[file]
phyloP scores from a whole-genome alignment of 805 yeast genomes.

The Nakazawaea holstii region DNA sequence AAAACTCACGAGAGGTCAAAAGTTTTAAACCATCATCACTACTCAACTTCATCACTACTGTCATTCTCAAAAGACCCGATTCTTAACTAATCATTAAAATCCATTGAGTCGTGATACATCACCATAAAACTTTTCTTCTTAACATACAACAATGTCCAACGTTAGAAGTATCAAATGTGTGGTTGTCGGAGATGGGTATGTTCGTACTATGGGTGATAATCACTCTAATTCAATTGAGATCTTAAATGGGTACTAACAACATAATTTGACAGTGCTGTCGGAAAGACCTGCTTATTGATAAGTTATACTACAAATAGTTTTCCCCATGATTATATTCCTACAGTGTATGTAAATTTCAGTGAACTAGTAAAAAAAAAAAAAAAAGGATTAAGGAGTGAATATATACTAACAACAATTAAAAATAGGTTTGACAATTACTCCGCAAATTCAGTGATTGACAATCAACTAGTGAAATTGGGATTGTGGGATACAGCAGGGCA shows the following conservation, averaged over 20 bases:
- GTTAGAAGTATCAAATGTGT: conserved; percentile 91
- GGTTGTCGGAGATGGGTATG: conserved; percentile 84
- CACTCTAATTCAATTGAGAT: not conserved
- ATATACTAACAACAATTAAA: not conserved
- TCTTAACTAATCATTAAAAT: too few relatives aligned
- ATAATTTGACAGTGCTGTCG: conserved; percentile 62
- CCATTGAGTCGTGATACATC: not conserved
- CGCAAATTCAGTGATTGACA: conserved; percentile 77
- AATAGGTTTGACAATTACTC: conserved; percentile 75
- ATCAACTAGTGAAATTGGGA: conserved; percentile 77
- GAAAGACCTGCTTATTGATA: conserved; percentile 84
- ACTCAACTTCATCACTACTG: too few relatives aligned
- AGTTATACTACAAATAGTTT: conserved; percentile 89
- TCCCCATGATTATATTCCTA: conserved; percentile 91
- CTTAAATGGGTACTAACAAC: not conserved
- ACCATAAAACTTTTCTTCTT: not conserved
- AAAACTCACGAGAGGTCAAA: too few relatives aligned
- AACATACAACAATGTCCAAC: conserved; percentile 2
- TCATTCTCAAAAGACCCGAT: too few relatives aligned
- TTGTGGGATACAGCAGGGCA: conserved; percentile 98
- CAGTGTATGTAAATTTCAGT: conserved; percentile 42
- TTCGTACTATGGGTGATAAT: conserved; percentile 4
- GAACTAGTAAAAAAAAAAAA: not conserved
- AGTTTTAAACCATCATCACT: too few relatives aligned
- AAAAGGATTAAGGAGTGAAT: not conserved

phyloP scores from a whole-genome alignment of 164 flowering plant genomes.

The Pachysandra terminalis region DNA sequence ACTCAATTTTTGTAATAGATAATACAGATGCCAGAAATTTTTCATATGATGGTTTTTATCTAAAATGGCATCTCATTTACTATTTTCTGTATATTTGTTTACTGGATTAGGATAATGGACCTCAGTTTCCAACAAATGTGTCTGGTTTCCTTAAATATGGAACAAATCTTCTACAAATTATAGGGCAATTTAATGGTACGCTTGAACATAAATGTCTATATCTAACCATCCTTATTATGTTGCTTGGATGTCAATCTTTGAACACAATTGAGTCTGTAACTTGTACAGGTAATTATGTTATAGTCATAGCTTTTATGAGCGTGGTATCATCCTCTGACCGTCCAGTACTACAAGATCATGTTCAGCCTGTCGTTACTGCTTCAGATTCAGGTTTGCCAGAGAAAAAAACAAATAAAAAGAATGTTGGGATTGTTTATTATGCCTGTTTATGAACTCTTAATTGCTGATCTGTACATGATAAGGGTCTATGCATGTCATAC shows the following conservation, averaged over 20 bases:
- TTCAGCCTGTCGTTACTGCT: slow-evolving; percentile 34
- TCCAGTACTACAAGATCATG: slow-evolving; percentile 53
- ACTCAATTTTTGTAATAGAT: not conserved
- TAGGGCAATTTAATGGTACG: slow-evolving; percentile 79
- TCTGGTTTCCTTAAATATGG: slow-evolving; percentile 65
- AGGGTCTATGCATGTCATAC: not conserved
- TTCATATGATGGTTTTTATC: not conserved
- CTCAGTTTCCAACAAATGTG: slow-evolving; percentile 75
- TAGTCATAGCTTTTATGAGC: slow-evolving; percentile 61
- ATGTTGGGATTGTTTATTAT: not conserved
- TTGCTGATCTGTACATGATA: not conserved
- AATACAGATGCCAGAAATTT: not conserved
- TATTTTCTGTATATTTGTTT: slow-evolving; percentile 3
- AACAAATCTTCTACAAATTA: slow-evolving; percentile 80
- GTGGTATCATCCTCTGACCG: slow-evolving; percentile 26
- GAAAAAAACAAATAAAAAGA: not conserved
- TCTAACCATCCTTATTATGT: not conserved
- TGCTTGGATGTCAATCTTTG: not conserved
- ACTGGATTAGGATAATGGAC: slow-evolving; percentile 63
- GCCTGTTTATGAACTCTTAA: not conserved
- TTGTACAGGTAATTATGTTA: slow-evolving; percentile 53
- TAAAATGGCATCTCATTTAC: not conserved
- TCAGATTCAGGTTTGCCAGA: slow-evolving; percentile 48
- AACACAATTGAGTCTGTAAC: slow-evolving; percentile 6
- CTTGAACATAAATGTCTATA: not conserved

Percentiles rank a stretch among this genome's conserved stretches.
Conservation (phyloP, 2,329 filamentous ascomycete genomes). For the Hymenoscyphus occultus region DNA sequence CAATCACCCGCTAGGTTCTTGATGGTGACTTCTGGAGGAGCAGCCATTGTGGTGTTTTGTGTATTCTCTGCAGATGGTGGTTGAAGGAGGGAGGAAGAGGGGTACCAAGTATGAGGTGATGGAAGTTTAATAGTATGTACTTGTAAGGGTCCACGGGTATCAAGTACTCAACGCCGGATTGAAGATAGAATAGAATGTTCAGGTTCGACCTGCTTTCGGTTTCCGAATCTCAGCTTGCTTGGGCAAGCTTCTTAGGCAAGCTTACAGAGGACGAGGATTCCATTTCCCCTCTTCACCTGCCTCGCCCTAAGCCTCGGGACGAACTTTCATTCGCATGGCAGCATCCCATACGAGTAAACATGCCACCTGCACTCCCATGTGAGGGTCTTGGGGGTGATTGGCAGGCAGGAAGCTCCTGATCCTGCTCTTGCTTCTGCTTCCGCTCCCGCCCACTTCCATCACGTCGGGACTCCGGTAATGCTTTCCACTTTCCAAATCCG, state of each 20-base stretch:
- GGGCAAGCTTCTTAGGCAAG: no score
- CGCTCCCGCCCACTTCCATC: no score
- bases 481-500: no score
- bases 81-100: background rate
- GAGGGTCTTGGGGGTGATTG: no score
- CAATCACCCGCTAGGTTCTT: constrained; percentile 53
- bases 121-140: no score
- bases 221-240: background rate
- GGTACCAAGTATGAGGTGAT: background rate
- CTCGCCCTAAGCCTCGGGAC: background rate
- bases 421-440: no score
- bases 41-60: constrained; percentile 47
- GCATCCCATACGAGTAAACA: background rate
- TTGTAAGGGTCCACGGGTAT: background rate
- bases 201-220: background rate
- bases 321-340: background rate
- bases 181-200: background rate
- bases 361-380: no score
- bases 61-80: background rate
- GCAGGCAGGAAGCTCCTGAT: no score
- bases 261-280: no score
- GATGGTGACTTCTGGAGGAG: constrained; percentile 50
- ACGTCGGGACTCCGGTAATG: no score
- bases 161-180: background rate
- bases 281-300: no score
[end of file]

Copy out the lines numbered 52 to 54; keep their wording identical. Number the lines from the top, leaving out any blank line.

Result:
- TCAGATTCAGGTTTGCCAGA: slow-evolving; percentile 48
- AACACAATTGAGTCTGTAAC: slow-evolving; percentile 6
- CTTGAACATAAATGTCTATA: not conserved